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IN THIS ISSUE:
February 2009

Combination Approach to Childhood Anxiety
In a study of children with anxiety disorders, the combination of cognitive behavioral therapy and an antidepressant was superior to either treatment alone.

Antipsychotic-Induced Weight Gain: Management Without Meds
Several behavioral interventions effectively promote weight loss in patients taking antipsychotics.

Allopurinol: Novel Treatment for Mania?
Allopurinol (Lopurin and others) as an adjunct to lithium may help improve manic symptoms in patients with bipolar disorder.

In Brief
Behavioral Risk Factors Mediate Hospitalization and Mortality; International Internet Day of Action Results in Drug Seizures

Adjunctive Estrogen for Schizophrenia?
Exogenously administered estradiol added to antipsychotic therapy might benefit women with schizophrenia.

Injection Site Reactions with Naltrexone
Injections of extended-release naltrexone (Vivitrol) can cause serious skin reactions.

Combination Approach to Childhood Anxiety

February 2009

Anxiety disorders afflict an estimated 10% to 20% of children and adolescents, causing substantial impairment in school, family relationships, and social functioning, as well as predicting adult anxiety disorders and depression. Walkup and colleagues report on a National Institutes of Health-funded treatment trial of children with separation anxiety disorder, generalized anxiety disorder, or social phobia.1

Four hundred eighty-eight children, aged 7 to 17 years, were assigned at random to receive 14 sessions of cognitive behavioral therapy (CBT); the selective serotonin reuptake inhibitor (SSRI) sertraline (Zoloft and others), up to 200 mg/day; sertraline plus CBT; or pill placebo for 12 weeks.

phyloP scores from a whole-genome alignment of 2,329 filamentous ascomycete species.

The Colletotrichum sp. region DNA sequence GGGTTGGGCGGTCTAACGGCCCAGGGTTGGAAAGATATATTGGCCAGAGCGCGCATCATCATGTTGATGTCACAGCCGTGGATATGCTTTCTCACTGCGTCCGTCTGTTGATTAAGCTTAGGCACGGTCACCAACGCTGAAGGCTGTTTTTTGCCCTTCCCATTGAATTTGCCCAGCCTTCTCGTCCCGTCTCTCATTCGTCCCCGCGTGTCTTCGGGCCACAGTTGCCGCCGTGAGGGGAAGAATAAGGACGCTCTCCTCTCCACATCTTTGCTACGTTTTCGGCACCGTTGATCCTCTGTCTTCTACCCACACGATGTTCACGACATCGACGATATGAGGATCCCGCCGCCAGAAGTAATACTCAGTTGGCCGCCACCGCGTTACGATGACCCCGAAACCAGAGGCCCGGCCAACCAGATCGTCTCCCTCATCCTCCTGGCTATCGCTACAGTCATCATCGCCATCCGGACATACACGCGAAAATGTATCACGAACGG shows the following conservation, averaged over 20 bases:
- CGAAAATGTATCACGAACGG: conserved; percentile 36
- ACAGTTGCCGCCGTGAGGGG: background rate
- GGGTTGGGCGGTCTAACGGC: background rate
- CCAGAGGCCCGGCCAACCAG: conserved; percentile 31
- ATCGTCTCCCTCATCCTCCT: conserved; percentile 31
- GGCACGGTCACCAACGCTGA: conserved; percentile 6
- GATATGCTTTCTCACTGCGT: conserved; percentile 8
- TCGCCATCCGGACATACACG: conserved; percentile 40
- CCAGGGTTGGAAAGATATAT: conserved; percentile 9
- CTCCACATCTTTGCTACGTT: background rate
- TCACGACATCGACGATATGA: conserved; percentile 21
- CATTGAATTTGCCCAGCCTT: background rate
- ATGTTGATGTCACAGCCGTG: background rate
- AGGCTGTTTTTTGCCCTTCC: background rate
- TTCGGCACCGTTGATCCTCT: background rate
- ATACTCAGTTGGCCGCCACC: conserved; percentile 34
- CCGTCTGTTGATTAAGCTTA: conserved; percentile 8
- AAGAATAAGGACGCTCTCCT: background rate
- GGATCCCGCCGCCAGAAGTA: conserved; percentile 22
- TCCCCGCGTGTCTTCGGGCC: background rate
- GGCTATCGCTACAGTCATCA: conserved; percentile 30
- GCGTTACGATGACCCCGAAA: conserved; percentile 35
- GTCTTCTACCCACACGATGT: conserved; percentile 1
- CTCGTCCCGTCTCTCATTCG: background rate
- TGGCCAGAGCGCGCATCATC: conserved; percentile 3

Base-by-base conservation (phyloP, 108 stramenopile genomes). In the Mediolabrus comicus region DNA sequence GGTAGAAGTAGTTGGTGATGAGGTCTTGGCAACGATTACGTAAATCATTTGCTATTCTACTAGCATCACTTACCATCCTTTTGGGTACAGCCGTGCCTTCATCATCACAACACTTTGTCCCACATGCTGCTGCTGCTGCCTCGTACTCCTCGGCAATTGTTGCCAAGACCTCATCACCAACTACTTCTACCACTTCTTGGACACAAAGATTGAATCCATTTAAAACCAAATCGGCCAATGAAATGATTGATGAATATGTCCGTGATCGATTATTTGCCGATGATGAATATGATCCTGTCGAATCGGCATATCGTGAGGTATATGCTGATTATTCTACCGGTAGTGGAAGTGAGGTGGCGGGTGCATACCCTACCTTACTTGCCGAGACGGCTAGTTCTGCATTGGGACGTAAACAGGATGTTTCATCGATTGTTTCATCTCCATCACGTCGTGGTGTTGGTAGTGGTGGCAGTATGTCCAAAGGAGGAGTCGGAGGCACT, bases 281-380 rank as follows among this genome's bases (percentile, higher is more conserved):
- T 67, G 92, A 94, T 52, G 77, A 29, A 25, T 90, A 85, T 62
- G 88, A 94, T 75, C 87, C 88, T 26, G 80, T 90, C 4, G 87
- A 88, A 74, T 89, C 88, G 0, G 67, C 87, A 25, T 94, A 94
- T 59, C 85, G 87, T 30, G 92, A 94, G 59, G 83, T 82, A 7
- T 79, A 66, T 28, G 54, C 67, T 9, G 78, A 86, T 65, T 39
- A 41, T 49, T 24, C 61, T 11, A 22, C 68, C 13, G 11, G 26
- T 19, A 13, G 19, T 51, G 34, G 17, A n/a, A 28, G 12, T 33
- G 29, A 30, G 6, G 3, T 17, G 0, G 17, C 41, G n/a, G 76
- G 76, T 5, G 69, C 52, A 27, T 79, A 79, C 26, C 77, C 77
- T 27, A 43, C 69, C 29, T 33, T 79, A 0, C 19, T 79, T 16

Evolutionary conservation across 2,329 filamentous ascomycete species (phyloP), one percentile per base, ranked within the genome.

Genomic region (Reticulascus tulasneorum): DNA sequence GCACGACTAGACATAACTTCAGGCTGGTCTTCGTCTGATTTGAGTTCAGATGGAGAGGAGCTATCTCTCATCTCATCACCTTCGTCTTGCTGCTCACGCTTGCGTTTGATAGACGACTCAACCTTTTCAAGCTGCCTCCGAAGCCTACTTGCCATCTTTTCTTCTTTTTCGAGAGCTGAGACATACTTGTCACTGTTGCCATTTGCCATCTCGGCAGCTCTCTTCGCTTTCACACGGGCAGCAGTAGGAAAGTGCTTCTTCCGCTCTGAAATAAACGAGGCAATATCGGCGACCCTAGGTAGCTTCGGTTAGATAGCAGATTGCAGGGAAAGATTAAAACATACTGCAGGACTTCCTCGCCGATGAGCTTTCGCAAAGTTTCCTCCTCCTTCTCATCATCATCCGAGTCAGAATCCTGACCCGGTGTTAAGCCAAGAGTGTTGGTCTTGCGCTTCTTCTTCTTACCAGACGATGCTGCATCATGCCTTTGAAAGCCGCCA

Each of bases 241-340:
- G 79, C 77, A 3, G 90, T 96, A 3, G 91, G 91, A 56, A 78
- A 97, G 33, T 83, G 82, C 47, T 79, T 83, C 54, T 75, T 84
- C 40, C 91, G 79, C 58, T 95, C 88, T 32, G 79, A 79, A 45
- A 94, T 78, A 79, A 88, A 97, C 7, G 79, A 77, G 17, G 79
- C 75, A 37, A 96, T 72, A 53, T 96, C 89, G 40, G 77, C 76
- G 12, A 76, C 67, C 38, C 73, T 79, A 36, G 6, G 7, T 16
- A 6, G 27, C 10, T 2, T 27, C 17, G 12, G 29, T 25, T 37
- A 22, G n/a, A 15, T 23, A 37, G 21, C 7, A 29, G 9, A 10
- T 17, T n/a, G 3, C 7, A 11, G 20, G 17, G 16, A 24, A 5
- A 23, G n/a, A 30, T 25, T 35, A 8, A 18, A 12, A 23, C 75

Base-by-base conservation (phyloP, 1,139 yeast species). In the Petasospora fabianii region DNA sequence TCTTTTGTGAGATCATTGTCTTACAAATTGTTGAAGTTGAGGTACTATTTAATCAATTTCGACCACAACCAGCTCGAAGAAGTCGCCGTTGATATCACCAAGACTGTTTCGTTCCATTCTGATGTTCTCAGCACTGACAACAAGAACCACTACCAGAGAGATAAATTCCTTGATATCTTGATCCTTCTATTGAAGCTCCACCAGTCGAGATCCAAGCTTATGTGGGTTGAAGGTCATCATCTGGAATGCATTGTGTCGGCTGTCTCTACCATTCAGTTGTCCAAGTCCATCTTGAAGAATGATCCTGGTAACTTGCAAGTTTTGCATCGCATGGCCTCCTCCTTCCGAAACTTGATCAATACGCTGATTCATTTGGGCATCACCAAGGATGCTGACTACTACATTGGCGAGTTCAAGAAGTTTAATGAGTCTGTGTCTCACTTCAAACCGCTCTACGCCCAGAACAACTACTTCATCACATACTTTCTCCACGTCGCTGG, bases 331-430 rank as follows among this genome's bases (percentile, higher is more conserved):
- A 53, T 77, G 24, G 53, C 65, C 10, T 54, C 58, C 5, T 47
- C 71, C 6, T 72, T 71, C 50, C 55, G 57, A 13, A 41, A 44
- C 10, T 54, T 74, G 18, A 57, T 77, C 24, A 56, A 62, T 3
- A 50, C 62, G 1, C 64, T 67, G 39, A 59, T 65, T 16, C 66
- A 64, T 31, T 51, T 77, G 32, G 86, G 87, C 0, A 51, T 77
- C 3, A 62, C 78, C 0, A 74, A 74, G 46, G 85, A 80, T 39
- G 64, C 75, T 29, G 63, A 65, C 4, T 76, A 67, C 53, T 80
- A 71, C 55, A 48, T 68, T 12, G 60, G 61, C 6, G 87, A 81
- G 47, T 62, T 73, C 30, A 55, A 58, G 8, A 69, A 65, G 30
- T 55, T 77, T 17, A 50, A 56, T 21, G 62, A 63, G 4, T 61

Results favored the combination treatment. The percentages of children categorized as much or very much improved (on the Clinical Global Impression-Improvement scale at 12 weeks) were 80.7% for combination treatment, 59.7% for CBT, 54.9% for sertraline, and 23.7% for placebo. All treatments were statistically superior to placebo (P < .001), and the combination was statistically superior to both monotherapies (P < .001). The average decrease in symptoms on the Pediatric Anxiety Rating Scale showed a similar magnitude and pattern of response.

There were no suicide attempts, and suicidal and homicidal thinking was no more frequent in patients assigned to sertraline than in those who took placebo. Insomnia, fatigue, sedation, and restlessness were more common with sertraline than with CBT. Patients treated with CBT were significantly (P = .03) less likely to withdraw prematurely from treatment than those who received sertraline.

The results of this large and well-executed trial are straightforward. CBT and the SSRI are comparable in efficacy against these pediatric anxiety disorders. The combination was superior to either treatment alone. For an individual patient, the best treatment is one that is available and will be adhered to. Clinicians treating children and adolescents with anxiety disorders can present options to the family and, with all practical considerations taken into account, arrive at an optimal strategy—whether beginning with a single treatment or combining psychotherapy and medication from the start.

1Walkup JT, Albano AM, Piacentini J, Birmaher B, Compton SN, Sherrill JT, Ginsburg GS, Rynn MA, McCracken J, Waslick B, Iyengar S, March JS, Kendall PC: Cognitive behavioral therapy, sertraline, or a combination in childhood anxiety. N Engl J Med 2008;359:2753-2766.